Writing about friends is difficult. More difficult than I thought it would be.

1.   I want them to still like me.
You can always count on family to forgive you. Ex-boyfriends, you’re past what they think.

2.   I can’t remember what we talk about.
We talk about everything and anything. Over Friday dinner, we cover boys, getting old, cancer, alcoholism, careers, parents and gate-crashing parties. I don’t replay these conversations the way I do with my ex. I say what I need to say, without feeling like I need to impress anyone.

3.    I want to capture how awesome they are without being ‘look-at-me-how-lucky-am-I’.

But it’s true. I am lucky.

Lucky to have such friends who make me laugh, think and learn. Biased in my favour but not afraid to tell me when I’m wrong. There for me when I need them most. Before I even realise.

One of the hardest things about breaking up was losing the person who understood me most, in Canberra, at that time. From someone I wanted to tell everything to a shiny, polite veneer.

That was the summer of Baileys and G&Ts. I told everyone I was starting to feel like myself. But when Lisa walked into my life mid-July, I realised I was sleep-walking. She reminded me of my first year in Canberra, when everything was new and I went 'exploring' on weekends.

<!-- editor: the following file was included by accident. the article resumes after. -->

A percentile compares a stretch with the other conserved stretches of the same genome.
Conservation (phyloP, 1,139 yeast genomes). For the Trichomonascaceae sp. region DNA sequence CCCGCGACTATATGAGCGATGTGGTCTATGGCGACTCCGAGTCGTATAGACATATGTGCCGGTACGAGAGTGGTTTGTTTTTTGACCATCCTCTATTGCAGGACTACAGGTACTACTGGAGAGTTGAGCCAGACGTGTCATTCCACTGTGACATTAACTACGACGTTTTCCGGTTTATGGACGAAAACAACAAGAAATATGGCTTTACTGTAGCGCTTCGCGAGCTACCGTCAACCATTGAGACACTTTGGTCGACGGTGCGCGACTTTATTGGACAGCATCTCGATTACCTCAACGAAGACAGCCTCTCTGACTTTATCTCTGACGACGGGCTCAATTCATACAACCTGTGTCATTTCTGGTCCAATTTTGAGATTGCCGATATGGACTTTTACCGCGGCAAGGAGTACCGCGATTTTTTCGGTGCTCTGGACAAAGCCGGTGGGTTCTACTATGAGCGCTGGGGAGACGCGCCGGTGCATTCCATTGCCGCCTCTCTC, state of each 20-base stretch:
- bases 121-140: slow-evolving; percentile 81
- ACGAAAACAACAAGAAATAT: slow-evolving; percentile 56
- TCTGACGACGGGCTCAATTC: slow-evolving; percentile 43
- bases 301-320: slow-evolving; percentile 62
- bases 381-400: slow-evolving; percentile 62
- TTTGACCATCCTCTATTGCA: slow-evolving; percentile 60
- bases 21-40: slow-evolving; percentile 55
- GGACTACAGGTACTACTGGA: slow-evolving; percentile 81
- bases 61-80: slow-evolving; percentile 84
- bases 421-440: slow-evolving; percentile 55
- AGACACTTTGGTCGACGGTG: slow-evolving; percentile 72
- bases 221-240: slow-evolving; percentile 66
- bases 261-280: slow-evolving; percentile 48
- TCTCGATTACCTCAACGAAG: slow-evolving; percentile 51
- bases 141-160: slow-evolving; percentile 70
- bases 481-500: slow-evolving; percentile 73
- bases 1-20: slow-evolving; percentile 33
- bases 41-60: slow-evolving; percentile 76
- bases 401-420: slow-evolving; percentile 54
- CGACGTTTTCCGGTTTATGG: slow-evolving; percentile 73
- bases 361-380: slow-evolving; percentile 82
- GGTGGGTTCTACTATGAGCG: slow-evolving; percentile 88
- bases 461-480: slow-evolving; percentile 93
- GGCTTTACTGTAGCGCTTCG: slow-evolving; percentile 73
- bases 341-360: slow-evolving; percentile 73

Out for dinner again? my supervisor joked. Is it a date?

I just laughed.


When Lisa returned home, I thought of my not-so-new friends here and elsewhere.
Make new friends, but keep the old;
Those are silver, these are gold.
Friendships cemented with sushi and strange Korean films stumbled across on SBS one night. Or blossoming from rivers of blood in Snowpiercer.

As much as I love re-creating myself (à la Holly Golightly), security is knowing who I am.

And who my friends are.         


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